From Nintendo Power's interview with Aonuma.
How would you characterize the game’s story?
As far as the story itself is concerned, one big point that makes it a very different experience is that in most Zelda games, the Master Sword has been something that Link seeks out, finds, and uses to destroy Gannon. This time around, it’s more centered on the creation of the Master Sword–the way it was born, so to speak. Link kind of forges it along the way. It’s more centered on that, which is a different pattern than we have had in a lot of ways.
Is there any significance to Zelda’s harp? Is it the same harp that Sheik has in Ocarina of Time?
This time around, the harp comes into Link’s hands during the course of the game and is used to help the player find something important. You actually need to play the harp to use it, so to speak. The design is the same as the harp that Sheik has in Ocarina of Time.
Is it safe to say that the harp is the game’s musical component?
Yes, the harp is sort of the central instrument hat you’ll see this time. With a lot of previous Zelda games it has been about inputting specific notes to compose things. Given the nature of what a harp is, and the fact that it’s an instrument that one strums, this time we’re using the Wii MotionPlus to really make it based on the rhythm of strumming to get across the musical element.
Where does Skyward Sword fall in the timeline? Does it come between Minish Cap and Ocarina of Time?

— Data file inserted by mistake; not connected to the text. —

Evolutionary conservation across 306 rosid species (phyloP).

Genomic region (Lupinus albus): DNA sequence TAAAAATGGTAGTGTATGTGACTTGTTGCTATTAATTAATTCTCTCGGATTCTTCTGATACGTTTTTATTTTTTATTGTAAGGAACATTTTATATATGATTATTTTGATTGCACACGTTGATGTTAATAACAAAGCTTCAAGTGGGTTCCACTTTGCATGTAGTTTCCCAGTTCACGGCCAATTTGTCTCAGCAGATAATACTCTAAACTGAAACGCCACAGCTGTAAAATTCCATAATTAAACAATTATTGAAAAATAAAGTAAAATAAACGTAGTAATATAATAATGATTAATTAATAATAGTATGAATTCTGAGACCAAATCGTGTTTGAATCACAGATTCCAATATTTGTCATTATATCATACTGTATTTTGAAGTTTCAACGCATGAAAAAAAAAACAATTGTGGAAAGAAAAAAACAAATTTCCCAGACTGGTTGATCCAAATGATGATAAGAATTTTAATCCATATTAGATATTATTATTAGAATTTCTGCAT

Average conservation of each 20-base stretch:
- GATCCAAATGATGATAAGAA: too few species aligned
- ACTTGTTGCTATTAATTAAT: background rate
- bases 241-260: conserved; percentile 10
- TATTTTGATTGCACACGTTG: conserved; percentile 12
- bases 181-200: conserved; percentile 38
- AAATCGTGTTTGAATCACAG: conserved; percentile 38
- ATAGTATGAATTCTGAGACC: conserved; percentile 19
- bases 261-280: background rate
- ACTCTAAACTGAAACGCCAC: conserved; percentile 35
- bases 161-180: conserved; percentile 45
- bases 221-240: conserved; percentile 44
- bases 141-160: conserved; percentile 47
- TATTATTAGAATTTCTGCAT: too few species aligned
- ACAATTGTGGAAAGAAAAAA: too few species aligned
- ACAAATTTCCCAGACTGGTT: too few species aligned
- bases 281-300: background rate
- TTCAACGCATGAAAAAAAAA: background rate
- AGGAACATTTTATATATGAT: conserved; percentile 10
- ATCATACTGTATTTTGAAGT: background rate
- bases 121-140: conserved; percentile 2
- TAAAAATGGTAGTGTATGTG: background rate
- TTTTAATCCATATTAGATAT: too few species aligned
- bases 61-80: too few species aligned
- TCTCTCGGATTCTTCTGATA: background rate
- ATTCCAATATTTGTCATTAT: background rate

Well, calling it the first Zelda might sort of box me in, but what I would like to say is that it does come before Ocarina of Time.
That probably means we won’t be seeing Ganon then, right?
Yes, that’s right. Ganon typically appears in a Zelda game when the story is centered around the Triforce. This time around, the Triforce sort of takes on a different meaning and plays a different role in the story. So because of that, Ganon will not appear.
When it comes to the birds, will you be riding them more than just in the race minigame that’s been shown? Will they be a form of transportation?
No, the birds aren’t just for racing in this game. In the context of the story, Link lives in this world above the clouds, but eventually has to dip below to the surface world in order to move things forward. So [the birds] are a key to accessing those areas. In addition to that, there’s a vast world above the clouds as well–little islands floating in the sky all over the place that you can explore, and there are events and scenarios that play out there as well, which are accessed by riding your bird. But one thing I’d like to emphasize is, when you think about it–for example, how Spirit Tracks had the train and Wind Waker had the boat you rode around in–there’s a lot of stuff that happens when you’re in transit. [The Bird is] sort of a new form of that mechanic in that it’s a vehicle that allows you to do other things and takes you to other places.